See, I'm a creative creature. At my best when my mind can wander.

Visualize, if you will, me frolicking in a meadow - then spreading out a blanket and tossing my head to the skies so the sun's rays warm my face.

Now and then I'll roll over and pluck at a few wildflowers nearby before returning to my private thoughts.

That is what working alone in my home-office is like.

When you're on a "team," frolicking is out of the question and staff meetings are part of the gear.

I mean, what team doesn't gather to talk strategy and share best practices?

Now, don't get it twisted. It's not being on a team, I dislike.

It's the bureaucracy of meeting so everyone can drone on about what they're doing, that I reject. The inane practice of talking at one another for a minimum of an hour. The cheeky strategy that assumes just because we're in the same room together, talking, we're being productive.

And rarely are you discussing anything a detailed email wouldn't cover.

Nope, I won't miss it. And I won't miss being a part of an office community, either.

No offense to my current colleagues. But they know how I am!

I'm the chick who you can have an entire conversation over my head and I won't have heard a word because I'm honed in on the project at hand. Myopic doesn't begin to cover how I am when I'm trying to get something done.

And save your, "Oh you'll miss something. Just wait."

I freelanced from Septemer '02 to September '03. Never once missed the nattering banter of colleagues, the brain-gnawing fluorescent lighting, the traffic of people stopping by my desk asking for my input or for some report. Not once!

I email enough people to feel like I'm in the middle of a conversation, constantly. My office has two windows, so all of my lighting is natural. And the house is empty, freeing me up from interruptions.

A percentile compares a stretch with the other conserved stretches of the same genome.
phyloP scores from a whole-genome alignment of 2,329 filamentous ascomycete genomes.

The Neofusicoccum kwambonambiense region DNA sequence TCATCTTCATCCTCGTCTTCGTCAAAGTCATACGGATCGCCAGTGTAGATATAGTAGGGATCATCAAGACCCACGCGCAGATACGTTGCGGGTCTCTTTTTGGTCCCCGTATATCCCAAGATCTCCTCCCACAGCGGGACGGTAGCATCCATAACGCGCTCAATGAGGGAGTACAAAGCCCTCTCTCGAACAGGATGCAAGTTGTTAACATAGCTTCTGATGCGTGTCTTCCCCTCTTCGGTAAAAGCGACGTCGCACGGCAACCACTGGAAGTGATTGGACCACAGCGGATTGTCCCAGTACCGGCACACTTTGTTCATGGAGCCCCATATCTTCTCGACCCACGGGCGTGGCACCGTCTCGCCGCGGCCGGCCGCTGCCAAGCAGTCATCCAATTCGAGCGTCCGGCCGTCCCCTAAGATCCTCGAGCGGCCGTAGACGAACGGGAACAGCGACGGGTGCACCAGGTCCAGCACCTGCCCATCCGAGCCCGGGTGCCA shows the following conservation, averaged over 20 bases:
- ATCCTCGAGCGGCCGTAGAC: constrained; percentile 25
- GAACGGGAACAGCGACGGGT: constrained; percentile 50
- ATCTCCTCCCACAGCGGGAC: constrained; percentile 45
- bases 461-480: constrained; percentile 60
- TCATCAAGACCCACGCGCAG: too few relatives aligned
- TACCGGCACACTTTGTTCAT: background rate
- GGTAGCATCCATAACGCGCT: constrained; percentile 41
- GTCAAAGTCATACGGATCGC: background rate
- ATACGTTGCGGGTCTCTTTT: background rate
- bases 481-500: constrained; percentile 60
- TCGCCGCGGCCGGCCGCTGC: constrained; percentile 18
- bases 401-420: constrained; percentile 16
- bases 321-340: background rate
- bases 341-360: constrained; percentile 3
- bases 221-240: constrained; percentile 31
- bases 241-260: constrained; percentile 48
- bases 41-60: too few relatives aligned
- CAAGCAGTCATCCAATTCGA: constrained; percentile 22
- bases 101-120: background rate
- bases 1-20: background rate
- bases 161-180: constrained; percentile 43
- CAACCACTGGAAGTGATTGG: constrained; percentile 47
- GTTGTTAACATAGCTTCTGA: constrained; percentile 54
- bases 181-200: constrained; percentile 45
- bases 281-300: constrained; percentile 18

I'm looking forward to returning to my solitary writing world where the only hustle is a fury of pitches to mags, novel revs to my eddy and feature deadlines. Interrupted only by a stream of emails inviting me to speak or promote my books.

To satisfy the social side of me, I'll turn to coaching and my very full circle of family and friends.

To satisfy professional networking - discussion boards, writing organizations, conferences and maybe joining my local Chamber.

I won't be hurting for profesional interaction.

But, no surprise, it will be done the way I like doing most things - on my terms.

Wednesday, March 01, 2006

Breaching The Secret Society of Men

Today, I went where few women dare to tread.

With my heart in my throat and my neck tense, I crossed the line into a world that we're not totally banned from but where our presence is about as odd as a lion lying down with a lamb. Lying down without taking a little nibble on that gorgeous chop of a hind leg.

Ladies, today I went and got my hair done by ::gulp:: a barber!

After years, seven to be exact, of letting stylists butcher my hair because they really have zero clue what to do with my short, curly natural, I held my breath and ran into a barber shop and let a man have his way with my head.

Hmm...not like it's the first time I let a man have a way with my head. I was, after all, a teenager at one point in my life. So, you know...

But I let him get near me with clippers!

And that is akin to us girls play-fighting with a guy and grazing his nether regions with our foot. Like, you're only playing and you didn't even mean for your foot to go haywire AND the foot doesn't actually connect with anything. But still they jump back faster than if they were barefoot on a hot beach.